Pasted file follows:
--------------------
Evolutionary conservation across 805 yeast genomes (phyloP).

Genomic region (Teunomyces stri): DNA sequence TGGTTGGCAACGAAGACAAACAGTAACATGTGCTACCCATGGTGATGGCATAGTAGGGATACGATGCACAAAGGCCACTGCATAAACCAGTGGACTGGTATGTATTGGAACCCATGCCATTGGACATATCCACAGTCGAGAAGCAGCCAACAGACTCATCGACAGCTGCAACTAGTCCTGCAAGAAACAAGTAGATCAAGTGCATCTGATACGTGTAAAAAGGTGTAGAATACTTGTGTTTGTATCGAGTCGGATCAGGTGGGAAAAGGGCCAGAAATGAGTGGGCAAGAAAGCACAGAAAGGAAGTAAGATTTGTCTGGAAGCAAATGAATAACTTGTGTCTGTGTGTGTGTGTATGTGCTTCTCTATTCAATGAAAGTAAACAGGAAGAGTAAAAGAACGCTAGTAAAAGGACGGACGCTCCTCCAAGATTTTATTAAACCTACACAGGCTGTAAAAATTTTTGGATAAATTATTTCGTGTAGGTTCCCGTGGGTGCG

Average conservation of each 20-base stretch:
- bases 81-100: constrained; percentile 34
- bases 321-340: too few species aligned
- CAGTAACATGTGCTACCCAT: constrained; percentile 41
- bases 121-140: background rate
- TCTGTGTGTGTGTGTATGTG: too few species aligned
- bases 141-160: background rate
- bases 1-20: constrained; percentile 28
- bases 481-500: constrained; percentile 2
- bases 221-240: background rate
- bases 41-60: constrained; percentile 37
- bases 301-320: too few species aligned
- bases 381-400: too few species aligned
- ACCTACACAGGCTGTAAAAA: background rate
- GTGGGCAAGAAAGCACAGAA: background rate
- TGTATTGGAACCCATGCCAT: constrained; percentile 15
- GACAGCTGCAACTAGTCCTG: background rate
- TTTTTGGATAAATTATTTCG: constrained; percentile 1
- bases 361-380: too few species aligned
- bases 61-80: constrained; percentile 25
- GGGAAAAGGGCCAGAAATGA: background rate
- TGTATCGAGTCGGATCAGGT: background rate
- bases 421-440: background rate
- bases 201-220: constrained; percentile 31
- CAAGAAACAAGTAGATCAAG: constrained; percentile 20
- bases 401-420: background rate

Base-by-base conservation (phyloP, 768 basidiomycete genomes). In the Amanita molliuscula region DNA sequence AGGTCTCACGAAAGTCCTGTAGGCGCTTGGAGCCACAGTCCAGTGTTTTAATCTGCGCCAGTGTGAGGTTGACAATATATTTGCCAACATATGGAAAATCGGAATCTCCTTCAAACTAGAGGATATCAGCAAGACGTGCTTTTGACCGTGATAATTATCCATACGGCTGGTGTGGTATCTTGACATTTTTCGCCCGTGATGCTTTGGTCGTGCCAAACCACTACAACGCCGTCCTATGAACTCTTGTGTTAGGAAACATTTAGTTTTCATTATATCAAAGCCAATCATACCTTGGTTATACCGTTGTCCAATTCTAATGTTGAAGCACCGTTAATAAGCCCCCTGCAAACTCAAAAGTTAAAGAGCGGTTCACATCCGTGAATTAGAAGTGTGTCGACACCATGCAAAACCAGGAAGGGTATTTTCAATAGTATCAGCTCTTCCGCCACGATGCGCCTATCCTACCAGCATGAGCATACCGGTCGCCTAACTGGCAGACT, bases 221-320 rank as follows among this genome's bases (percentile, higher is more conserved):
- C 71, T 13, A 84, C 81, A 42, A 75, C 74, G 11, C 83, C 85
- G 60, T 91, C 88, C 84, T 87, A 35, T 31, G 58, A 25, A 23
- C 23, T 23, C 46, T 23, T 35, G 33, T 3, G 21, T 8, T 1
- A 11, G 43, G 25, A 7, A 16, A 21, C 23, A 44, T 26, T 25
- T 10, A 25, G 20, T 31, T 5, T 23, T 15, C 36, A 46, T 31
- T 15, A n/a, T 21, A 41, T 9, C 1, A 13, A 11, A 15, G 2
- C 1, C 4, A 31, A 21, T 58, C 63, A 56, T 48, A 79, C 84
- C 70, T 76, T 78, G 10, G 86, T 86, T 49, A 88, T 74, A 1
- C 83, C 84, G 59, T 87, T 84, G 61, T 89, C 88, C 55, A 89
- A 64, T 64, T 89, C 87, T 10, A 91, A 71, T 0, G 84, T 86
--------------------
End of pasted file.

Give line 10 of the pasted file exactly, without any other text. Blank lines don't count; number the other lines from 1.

- bases 1-20: constrained; percentile 28